A REVOLUTION in cognitive neuroscience is changing the kinds of experiments that scientists conduct, the kinds of questions economists ask and, increasingly, the ways that architects, landscape architects and urban designers shape our built environment.
This revolution reveals that thought is less transparent to the thinker than it appears and that the mind is less rational than we believe and more associative than we know. — nytimes.com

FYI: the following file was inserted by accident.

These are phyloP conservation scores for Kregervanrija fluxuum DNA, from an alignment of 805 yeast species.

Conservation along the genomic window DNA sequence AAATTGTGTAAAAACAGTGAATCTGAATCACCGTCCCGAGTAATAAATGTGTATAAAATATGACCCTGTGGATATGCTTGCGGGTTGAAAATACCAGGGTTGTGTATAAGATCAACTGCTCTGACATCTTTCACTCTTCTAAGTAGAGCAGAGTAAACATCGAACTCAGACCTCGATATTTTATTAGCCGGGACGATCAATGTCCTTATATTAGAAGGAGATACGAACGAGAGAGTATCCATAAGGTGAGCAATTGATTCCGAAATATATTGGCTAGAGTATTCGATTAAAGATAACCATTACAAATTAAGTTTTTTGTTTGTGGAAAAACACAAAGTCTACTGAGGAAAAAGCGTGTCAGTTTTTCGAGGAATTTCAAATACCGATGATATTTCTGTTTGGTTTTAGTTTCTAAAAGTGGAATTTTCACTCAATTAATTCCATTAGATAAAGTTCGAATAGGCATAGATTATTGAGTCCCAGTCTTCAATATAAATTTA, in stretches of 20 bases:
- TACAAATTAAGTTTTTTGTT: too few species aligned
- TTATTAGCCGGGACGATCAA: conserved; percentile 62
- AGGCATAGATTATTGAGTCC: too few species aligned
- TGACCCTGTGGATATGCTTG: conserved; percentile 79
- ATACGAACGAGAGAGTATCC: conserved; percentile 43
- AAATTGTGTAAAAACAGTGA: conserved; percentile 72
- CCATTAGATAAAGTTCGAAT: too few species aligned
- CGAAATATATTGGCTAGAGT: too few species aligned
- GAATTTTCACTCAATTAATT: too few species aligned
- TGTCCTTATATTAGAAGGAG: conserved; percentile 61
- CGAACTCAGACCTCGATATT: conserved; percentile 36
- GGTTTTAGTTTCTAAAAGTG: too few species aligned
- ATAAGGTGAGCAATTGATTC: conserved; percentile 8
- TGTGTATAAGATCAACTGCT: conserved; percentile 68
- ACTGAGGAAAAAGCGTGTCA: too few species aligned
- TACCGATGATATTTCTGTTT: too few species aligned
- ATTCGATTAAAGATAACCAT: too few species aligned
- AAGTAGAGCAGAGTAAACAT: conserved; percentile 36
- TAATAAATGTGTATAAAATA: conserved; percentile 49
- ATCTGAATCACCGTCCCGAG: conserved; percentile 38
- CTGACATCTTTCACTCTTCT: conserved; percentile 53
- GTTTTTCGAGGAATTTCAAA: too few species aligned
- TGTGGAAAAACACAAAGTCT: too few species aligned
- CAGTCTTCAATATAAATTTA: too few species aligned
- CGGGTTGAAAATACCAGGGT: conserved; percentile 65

Architecture critic, Sarah Williams Goldhagen wrote a brief piece exploring the use of embodied metaphors in contemporary architecture. Looking at recent works by Junya Ishigami, Jürgen Mayer H., Zaha Hadid and Sanaa for instance, Goldhagen notes that the use of metaphors that allude to trees, river-like space or a habitable mountain-scape, is on the rise. While the possibilities of the ongoing revolution in our understanding of human cognition and their potential for shaping the design of our built environment are unknown she believes that the employment of such metaphors in such projects "point toward how the built environment could — and should — be radically reconceptualized around the fundamental workings of the human mind."